WEDNESDAY AFTERNOON UPDATE: Bannister advises BPL to cease disconnections – CLICK HERE
By NEIL HARTNELL
Tribune Business Editor
Bahamas Power & Light (BPL) last night confirmed it will resume disconnecting delinquent consumers as of today following a week-long pause amid the COVID-19 pandemic.
Quincy Parker, the state-owned energy monopoly’s spokesperson, confirmed that BPL’s previous statement on the April 1 disconnection resumption “stands”. He added: “Should our policy position change, we’ll advise immediately.”
The move is likely to be greeted with anger and outrage by many Bahamians, especially those individuals and businesses who have either lost their jobs, suffered income and hours reductions, or been forced to shut down as a result of the government’s national lockdown to counter the virus’s spread.
Philip Davis, the opposition’s leader, last night said his party was “deeply concerned” about BPL resuming disconnections of non-paying customers at a time when many Bahamians were suffering from the loss of jobs and/or income.
Arguing that the move breached the Special Provisions Orders 3.1, released yesterday as part of the government’s Emergency Powers Orders regulations, Mr Davis added: “This decision could not have come at a worse time when massive increases in jobs losses, and applications for social assistance and unemployment insurance benefits, are with us.
“Such a decision is also no in keeping with the spirit of state assistance and subventions to both companies and workers.” The opposition leader also argued that disconnections “fly in the face” of the government’s pledge to put health and sanitary measures first in the COVID-19 fight, as power was essential for the provision of water.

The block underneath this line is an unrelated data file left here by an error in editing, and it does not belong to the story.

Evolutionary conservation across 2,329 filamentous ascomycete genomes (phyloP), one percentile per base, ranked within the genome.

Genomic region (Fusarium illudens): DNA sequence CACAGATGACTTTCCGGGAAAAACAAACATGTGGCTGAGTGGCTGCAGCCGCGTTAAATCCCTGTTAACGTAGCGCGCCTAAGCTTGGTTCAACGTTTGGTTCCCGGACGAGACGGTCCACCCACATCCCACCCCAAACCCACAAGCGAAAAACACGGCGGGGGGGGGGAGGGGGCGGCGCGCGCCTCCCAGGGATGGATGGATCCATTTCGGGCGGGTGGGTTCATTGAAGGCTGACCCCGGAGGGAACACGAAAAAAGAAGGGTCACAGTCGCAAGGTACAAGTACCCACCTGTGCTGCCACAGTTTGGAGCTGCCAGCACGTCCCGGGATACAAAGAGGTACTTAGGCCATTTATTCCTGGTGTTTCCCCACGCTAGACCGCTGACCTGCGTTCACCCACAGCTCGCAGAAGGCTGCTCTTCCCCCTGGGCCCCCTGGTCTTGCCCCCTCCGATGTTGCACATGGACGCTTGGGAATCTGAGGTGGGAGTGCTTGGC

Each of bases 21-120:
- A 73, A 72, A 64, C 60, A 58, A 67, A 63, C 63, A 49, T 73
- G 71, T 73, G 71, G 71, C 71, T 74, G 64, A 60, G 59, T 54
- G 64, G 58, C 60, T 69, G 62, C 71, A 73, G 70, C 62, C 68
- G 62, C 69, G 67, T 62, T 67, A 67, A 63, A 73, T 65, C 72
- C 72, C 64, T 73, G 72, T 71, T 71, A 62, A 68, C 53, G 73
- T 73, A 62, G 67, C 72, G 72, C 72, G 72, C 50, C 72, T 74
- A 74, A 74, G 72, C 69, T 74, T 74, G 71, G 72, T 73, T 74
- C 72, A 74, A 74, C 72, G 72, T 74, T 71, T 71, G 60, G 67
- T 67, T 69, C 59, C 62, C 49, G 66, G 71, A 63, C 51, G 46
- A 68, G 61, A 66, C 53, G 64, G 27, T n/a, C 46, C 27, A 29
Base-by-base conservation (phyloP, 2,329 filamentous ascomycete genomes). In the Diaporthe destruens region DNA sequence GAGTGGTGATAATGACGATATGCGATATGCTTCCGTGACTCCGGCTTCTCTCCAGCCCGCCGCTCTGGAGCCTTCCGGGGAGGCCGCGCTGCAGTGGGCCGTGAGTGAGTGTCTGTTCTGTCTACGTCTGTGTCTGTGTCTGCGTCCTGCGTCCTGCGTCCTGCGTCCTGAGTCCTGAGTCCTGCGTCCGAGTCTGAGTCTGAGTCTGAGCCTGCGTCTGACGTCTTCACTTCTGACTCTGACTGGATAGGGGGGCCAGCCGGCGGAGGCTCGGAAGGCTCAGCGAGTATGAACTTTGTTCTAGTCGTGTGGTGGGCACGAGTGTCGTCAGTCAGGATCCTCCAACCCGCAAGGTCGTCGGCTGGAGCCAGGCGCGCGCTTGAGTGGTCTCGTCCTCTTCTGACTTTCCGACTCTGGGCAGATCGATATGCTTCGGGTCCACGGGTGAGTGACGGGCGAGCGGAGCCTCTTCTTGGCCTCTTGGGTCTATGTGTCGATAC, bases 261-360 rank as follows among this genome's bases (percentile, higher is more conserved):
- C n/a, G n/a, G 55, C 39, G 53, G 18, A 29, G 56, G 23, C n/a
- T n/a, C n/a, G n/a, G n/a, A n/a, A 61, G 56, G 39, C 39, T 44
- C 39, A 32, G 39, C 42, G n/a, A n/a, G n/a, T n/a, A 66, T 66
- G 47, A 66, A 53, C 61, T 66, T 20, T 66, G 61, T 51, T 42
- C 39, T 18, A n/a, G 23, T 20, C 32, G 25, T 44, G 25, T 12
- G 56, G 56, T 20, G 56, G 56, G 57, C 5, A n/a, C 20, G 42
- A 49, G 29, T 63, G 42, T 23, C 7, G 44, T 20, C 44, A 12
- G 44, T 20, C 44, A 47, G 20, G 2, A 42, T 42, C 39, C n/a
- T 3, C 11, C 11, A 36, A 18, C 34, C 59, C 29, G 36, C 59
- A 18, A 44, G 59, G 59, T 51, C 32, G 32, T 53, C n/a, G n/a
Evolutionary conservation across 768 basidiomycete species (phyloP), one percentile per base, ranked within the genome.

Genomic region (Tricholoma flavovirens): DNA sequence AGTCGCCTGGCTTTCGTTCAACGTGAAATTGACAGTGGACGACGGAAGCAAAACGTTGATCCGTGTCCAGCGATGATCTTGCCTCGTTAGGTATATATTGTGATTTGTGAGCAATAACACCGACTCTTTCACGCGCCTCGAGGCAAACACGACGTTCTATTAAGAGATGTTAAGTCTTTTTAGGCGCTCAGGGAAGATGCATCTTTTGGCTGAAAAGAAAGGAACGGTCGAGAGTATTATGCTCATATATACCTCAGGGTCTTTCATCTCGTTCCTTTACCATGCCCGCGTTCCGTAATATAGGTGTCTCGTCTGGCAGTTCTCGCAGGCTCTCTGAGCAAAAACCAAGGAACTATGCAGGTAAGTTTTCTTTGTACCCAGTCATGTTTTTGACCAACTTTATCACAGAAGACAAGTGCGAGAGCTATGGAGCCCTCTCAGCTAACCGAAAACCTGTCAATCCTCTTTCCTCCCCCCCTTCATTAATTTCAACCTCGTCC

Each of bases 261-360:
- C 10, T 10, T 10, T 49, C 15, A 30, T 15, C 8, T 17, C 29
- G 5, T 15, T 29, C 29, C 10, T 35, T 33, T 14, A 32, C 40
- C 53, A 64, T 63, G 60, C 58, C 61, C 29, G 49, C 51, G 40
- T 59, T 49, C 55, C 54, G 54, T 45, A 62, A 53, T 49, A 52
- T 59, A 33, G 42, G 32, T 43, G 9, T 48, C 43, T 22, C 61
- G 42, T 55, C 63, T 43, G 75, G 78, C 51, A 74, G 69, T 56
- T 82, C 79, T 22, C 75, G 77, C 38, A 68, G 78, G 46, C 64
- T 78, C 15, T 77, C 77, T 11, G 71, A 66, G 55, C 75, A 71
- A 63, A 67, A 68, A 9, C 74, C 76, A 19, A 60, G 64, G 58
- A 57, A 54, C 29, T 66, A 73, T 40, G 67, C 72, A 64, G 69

However, the week-long blanket disconnection halt is likely to have been exploited by some who can still afford to pay their bill. Such a blanket disconnection waiver benefits those who do not need it as well as those who do.
BPL’s shift comes after Desmond Bannister, minister of works, told Tribune Business on Monday that BPL faced “a real challenge” to continue the disconnection suspension because of its cash-strapped position.
He revealed that the utility had suffered a “frightening” multi-million dollar March revenue drop that threatens the energy provider’s very existence if it continues.
Customer payments on their March electricity bills were “lower than they have ever been for the past five years” as the tourism shutdown, coupled with the COVID-19 lockdown, leaves thousands of businesses and households struggling to meet their obligations.
Declining to give either a dollar or percentage figure for the decline, Mr Bannister said the Government was now faced with “making some policy decisions” with regard to BPL although he declined to detail what those options might be.
“That’s a challenge. It’s a real challenge. The Government is going to have to look at it from a policy perspective,” Mr Bannister responded, when asked by Tribune Business if BPL will be able to maintain its disconnection suspension beyond yesterday.